Let’s look at the data. Click this link if you want the full data: Table Here is a screenshot of the table so we can look at the West Coast States and then at changes nationally to rankings.
What do we see when we look at the chart?
- The right column is the U.S. News rankings vs the rankings correcting the methodology errors and assumption changes. Massachusetts went from #1 to #2 in Quality and #10 in Efficiency. Why? Because they have a largely white (homogenous) population and spend a lot of money per student.
- The new #1 in quality is Virginia vs. being #12 in the USN report
- The new #1 in efficiency is Florida vs. the USN ranking of….#40. Why? Because Florida has a more diverse student mix and spends less money per student while getting better academic results
Where does Washington State come out?
- Under the old/flawed USN report Washington State was #26
- Under the revised and updated report Washington State ranks #17 in Quality and #17 in Efficiency
- Why did Washington State move up? They get better results across all ethnic groups while spending less money and getting more from it.
Where does Oregon come out?
- The old USN ranking was #37
- The correct ranking puts Oregon #44 in Quality and #29 in Efficiency.
- Why? Because their results fall below their expenditures. They don’t do as well across ethnic groups.
How about the giant California?
- The USN ranking was #44
- The new results show California #34 in Quality and #14 in Efficiency
- Why the differences? For the money they spend across the ethnic mix minorities do better and given the money they spend they get better results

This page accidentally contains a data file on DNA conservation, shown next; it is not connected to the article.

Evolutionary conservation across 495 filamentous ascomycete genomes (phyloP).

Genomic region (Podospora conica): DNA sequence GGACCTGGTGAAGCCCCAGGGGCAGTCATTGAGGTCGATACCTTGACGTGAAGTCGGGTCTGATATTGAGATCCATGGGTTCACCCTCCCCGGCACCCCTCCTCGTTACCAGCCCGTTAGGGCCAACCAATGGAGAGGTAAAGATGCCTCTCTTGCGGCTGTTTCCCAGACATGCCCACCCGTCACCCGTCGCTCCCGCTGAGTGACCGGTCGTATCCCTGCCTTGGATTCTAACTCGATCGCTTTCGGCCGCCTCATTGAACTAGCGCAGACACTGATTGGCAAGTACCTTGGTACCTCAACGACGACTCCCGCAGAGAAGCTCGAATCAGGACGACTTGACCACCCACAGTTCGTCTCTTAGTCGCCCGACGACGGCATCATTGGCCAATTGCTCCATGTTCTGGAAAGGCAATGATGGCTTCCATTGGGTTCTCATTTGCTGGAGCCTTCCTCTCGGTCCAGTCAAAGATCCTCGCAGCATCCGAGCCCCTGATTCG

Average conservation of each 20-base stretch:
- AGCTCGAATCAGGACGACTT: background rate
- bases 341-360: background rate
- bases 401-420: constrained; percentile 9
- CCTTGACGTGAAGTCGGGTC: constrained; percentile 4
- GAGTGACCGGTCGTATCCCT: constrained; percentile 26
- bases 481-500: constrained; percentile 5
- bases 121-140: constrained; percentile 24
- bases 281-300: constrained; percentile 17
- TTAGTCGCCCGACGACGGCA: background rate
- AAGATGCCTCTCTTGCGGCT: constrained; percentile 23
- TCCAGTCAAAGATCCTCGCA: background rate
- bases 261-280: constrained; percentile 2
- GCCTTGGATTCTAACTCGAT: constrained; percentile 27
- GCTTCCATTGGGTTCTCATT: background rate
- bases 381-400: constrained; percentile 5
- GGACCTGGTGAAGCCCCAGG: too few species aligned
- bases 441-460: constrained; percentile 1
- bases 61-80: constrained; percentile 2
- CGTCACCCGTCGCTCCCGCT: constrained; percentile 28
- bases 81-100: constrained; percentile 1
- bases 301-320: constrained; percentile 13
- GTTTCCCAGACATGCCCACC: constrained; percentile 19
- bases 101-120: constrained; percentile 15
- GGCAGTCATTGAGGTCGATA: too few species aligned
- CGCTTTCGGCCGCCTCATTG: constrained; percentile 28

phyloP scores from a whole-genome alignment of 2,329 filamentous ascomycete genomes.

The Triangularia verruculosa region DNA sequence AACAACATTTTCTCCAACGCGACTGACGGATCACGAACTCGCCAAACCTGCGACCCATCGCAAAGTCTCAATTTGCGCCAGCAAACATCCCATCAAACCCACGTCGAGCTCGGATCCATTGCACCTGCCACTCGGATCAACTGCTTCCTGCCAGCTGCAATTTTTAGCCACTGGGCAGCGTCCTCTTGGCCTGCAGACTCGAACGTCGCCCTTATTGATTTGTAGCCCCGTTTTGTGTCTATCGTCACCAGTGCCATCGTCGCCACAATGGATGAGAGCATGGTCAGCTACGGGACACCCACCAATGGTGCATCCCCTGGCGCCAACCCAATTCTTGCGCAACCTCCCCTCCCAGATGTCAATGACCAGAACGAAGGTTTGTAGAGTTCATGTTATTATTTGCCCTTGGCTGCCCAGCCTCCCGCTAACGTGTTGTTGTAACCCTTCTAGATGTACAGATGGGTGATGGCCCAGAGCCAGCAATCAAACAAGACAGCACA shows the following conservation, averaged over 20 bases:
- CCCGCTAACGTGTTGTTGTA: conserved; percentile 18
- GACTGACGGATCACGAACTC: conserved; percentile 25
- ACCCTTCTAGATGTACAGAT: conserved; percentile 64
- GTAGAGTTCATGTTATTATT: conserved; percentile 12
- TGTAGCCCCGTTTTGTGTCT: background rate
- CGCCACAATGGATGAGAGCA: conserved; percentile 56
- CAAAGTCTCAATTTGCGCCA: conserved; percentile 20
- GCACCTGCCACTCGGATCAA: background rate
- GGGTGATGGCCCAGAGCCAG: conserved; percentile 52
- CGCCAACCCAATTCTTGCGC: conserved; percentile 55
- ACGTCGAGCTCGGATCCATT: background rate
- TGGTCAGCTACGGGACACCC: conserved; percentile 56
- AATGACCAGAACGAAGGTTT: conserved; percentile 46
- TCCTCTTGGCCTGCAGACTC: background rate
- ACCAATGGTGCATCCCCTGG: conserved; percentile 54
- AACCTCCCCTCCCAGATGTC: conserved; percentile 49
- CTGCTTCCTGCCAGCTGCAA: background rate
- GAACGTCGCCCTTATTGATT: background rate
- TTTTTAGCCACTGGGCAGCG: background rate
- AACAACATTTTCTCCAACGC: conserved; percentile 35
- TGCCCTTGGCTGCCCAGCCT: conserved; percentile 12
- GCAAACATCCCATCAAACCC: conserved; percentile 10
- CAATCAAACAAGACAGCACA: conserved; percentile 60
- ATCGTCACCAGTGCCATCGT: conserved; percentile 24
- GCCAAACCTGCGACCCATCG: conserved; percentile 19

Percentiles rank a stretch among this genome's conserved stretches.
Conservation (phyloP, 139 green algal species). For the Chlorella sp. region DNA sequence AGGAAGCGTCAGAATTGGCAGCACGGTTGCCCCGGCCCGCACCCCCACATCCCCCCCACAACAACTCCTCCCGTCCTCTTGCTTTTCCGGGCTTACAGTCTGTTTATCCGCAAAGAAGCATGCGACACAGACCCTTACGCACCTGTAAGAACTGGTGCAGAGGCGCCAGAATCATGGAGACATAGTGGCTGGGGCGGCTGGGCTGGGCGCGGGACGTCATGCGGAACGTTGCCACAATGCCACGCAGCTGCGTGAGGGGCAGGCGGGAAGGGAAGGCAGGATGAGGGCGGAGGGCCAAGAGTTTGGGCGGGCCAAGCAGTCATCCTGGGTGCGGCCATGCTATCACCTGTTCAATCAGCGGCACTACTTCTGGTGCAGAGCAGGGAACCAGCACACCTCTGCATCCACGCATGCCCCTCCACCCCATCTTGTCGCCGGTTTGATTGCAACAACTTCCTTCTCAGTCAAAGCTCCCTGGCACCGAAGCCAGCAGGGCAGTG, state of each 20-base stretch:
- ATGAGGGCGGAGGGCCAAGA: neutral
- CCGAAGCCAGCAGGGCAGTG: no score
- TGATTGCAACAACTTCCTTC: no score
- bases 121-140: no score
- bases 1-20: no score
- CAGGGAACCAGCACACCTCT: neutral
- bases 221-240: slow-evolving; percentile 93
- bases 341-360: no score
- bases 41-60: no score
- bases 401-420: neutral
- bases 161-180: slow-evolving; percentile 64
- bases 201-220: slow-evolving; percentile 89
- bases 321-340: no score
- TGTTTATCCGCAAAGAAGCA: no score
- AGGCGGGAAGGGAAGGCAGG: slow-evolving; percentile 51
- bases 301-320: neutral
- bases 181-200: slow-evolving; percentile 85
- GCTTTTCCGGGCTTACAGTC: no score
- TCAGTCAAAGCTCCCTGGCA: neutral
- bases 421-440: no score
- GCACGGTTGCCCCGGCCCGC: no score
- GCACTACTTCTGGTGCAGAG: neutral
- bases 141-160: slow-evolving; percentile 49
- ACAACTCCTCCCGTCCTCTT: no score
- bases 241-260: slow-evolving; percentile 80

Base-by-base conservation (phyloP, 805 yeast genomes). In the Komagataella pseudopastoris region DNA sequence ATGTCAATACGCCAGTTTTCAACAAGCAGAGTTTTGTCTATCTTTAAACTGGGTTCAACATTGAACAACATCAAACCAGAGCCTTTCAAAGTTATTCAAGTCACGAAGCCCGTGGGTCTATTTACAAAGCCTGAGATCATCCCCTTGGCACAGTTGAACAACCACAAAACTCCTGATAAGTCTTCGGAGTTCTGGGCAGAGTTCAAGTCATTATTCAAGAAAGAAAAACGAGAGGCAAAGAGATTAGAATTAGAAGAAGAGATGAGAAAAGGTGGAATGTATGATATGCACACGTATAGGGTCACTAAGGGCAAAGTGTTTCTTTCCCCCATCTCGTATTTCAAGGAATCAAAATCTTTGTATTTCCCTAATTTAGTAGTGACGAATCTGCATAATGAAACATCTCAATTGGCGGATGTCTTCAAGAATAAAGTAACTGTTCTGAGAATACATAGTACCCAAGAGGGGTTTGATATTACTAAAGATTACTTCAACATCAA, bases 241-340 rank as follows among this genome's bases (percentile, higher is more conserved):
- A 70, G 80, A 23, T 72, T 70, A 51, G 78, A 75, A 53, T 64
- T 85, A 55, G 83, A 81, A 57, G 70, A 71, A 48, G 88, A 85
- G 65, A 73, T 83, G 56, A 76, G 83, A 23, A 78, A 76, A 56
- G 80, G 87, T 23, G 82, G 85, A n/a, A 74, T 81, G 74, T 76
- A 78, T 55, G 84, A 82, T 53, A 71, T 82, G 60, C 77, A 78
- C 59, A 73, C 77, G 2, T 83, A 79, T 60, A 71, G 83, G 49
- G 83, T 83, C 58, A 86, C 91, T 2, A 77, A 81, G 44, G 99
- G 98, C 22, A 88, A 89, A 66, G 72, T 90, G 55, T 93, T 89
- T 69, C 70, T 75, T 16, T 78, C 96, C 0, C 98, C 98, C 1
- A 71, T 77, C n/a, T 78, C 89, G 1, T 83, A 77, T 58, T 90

How about Alaska?
- The USN ranking was #46
- The new rankings show Alaska #42 in Quality and #47 in Efficiency
- Why the differences? Poor results and poor use of money
Now let’s take a look at the scatterplot they shared in the report: Scatterplot
Let’s look at the Spend vs Results (Quality):
- The “X” axiss (the horizontal along the bottom) shows the amount per student each State spends per student at the time of this report.
- The “Y” axis (the vertical along the left side) shows the “Quality” score. The larger the number the better
- For the amount of money spent per student Florida blows every other State away
- In the highest Quality range (3.25 to 3.75) Florida (#40 USN), Texas (#33 USN), Virginia (#12 USN), Massachusetts (#1 USN) and New Jersey (#3 USN) lead the way.
- The MOST Effective and Cost Efficient are: Florida #1; Texas #2; Georgia #3; Indiana #4′ Maryland #5 and Montana #6
- It’s worth noting that Texas is often maligned as producing poor results when, in reality, it is #2 in the nation for results vs. expense
- Are there takeaways?
- Yes. Spending more money has almost no relationship to results
- Teachers Unions lead to increased expenditures but have no relationship to improvement in results
They conclude: The time is ripe to re-evaluate education policy in this country. After all, minds and dollars are terrible things to waste.